Judging by the names attached to these boards, they are owned almost exclusively by women. It is interesting to hypothesise about what causes this gender imbalance – and whether Pinterest is actively pursuing female users at the expense of males.

There are, however, some organisations in the field making active use of Pinterest. A search of ‘pinners’ suggests that amongst the most popular are:

  • IAGC Gifted which has 26 boards, 734 pins and 400 followers.

Gifted Phoenix is male and does not have a presence on Pinterest…yet!

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Scoop.it

Scoop.it stores material on a page somewhere between a paper.li-style newspaper and a Pinterest-style board. It is reported to have almost seven million unique visitors each month.

‘Scoopable’ material is drawn together via URLs, a programmable ‘suggestions engine’ and other social media, including all the ‘big four’. The free version permits a user to link only two social media accounts however, putting significant restrictions on Scoop.it’s curational capacity.

Scoop.it also has limited search engine capability. It is straightforward to conduct an elementary search like this one on ‘gifted’ which reveals 107 users.

There is no quick way of finding those pages that are most used or most followed, but one can hover over the search results for topics to find out which have most views:

Gifted Phoenix has a Scoop.it topic which is still very much a work in progress.

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Storify

Storify is a slightly different animal to the other three tools. It describes itself as:

‘the leading social storytelling platform, enabling users to easily collect tweets, photos, videos and media from across the web to create stories that can be embedded on any website.  With Storify, anyone can curate stories from the social web to embed on their own site and share on the Storify platform.’

Estimates of user numbers vary but are typically from 850,000 to 1m.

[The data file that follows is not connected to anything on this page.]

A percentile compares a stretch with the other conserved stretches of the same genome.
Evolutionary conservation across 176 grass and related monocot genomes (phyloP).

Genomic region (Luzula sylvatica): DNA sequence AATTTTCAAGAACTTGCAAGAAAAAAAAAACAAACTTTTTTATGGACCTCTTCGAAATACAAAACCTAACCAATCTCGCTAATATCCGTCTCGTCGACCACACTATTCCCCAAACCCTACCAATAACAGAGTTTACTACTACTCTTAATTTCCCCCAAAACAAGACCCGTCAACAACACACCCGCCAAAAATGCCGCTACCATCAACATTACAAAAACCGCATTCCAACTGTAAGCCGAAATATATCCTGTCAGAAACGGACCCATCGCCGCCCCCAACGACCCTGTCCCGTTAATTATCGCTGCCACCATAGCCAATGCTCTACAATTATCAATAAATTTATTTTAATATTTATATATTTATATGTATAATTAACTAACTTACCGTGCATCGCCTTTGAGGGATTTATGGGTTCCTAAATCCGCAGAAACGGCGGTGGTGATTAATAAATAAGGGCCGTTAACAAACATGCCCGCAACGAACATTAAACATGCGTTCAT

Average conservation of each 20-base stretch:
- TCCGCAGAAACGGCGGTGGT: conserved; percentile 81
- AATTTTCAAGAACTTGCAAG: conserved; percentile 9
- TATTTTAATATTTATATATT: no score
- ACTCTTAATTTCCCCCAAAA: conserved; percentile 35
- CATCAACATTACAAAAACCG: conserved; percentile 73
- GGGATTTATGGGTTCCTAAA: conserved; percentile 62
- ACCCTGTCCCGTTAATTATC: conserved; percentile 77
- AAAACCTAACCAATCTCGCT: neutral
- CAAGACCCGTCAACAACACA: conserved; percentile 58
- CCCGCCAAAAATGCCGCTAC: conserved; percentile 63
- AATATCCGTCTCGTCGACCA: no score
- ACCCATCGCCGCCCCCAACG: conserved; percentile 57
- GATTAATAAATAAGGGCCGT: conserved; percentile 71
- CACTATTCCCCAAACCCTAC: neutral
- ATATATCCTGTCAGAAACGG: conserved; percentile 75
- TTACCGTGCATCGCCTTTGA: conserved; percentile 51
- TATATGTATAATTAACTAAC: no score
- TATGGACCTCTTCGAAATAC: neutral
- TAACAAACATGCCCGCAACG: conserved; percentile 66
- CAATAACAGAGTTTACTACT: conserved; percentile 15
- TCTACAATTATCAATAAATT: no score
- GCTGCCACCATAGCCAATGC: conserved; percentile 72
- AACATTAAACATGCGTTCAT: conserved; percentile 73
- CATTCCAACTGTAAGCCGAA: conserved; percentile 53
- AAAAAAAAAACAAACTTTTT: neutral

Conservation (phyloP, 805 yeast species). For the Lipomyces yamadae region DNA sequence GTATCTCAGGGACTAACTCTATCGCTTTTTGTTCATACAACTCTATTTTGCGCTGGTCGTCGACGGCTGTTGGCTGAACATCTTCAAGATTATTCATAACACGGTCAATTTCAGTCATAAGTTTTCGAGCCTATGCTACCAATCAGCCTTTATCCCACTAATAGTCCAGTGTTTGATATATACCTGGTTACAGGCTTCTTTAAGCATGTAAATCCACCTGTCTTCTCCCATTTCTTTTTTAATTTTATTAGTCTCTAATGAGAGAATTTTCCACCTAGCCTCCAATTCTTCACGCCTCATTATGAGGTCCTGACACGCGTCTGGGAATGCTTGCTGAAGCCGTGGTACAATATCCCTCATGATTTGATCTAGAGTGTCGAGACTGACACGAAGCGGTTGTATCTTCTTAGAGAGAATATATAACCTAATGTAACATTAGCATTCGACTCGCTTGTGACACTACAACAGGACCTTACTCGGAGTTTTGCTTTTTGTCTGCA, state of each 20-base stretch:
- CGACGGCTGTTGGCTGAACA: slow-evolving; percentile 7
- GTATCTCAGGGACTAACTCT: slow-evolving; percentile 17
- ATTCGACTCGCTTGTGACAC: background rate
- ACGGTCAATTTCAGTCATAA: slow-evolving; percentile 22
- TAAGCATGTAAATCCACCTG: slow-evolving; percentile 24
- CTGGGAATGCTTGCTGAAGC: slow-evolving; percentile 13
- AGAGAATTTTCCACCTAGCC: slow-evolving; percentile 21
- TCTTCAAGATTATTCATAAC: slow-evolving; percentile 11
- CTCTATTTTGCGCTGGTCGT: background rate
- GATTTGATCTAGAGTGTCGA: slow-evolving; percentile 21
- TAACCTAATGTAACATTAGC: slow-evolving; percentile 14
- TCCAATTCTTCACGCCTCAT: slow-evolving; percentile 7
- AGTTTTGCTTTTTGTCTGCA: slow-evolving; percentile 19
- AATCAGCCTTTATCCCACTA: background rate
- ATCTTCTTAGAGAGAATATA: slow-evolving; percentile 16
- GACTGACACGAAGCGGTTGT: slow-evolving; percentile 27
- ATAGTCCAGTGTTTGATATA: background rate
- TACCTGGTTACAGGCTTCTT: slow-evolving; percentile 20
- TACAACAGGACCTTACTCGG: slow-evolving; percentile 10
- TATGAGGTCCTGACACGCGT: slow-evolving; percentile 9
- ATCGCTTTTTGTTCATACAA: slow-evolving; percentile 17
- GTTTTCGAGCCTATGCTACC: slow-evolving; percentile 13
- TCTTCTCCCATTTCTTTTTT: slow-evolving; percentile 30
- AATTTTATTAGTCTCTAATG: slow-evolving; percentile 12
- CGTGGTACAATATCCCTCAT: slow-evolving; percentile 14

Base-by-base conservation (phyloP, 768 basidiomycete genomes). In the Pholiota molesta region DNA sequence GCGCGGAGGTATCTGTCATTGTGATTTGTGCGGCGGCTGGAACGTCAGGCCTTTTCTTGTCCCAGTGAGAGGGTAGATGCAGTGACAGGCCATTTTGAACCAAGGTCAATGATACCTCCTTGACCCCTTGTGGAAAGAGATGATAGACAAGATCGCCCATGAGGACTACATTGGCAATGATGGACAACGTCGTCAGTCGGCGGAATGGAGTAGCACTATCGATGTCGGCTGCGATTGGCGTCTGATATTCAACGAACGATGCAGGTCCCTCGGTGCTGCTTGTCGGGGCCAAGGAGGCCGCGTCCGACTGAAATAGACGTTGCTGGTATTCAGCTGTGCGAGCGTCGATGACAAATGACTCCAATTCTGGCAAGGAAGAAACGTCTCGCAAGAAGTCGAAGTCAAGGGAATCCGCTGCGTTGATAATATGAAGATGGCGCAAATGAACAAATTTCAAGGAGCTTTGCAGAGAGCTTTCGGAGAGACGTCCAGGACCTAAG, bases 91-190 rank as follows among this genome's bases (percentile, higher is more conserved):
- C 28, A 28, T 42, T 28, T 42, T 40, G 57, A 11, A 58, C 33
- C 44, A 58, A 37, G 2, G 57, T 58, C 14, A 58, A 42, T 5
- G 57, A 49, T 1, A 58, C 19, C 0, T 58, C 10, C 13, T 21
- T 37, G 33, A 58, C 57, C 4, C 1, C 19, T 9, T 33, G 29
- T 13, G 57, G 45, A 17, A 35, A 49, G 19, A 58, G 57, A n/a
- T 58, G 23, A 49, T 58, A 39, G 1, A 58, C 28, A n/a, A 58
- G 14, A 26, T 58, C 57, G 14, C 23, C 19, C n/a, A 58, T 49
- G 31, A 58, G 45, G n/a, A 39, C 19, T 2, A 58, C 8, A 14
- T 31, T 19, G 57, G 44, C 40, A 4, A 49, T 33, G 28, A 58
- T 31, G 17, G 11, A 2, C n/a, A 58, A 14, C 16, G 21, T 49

Storify is a flexible tool whose free service permits one to collect material already located on the platform and from a range of other sources including Twitter, Facebook, You Tube, Flickr, Instagram, Google search, Tumblr – or via RSS or URL.

The downside is that there is no way to search within Storify for stories or users, so one cannot provide information about the level of activity or users that it might be helpful to follow.

However, a Google search reveals that users of Storify include:

  • IGGY with 9 followers

These tiny numbers show that Storify has not really taken off as a curational platform in its own right, though it is an excellent supporting tool, particularly for recording transcripts of Twitter chats.

Gifted Phoenix has a Storify profile and uses the service occasionally.

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The Cold Shoulder in Perth Zoo by Gifted Phoenix

The Cold Shoulder in Perth Zoo by Gifted Phoenix

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Comparing the six organisations

So, having reviewed wider gifted education-related activity on these ten social media platforms and tools, it is time to revisit the online and social media profile of the six selected organisations.

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World Council

The WCGTC website was revised in 2012 and has a clear and contemporary design.

The Council’s Mission Statement has a strong networking feel to it and elsewhere the website emphasises the networking benefits associated with membership:

‘…But while we’re known for our biennial conference the spirit of sharing actually goes on year round among our membership.

By joining the World Council you can become part of this vital network and have access to hundreds of other peers while learning about the latest developments in the field of gifted children.’

The home page includes direct links to the organisation’s Facebook Page and Twitter feed. There is also an RSS feed symbol but it is not active.

Both Twitter and Facebook are of course available to members and non-members alike.

At the time of writing, the Facebook page has 1,616 ‘likes’ and is relatively current, with five posts in the last month, though there is relatively little comment on these.

The Twitter feed typically manages a daily Tweet. Hashtags are infrequently if ever employed. At the time of writing the feed has 1,076 followers.

Almost all the Tweets are links to a daily paper.li production ‘WCGTC Daily’ which was first published in late July 2013, just before the last biennial conference. This has 376 subscribers at the present time, although the gifted education coverage is selective and limited.

However, the Council’s most recent biennial conference was unusual in making extensive use of social media. It placed photographs on Flickr, videos of keynotes on YouTube and podcasts of keynotes on Mixlr.

There was also a Blog – International Year of Giftedness and Creativity – which was busy in the weeks immediately preceding the Conference, but has not been active since.

There are early signs that the 2015 Conference will also make strong use of social media. In addition to its own website, it already has its own presence on Twitter and Facebook.

One of the strands of the 2015 Conference is:

‘Online collaboration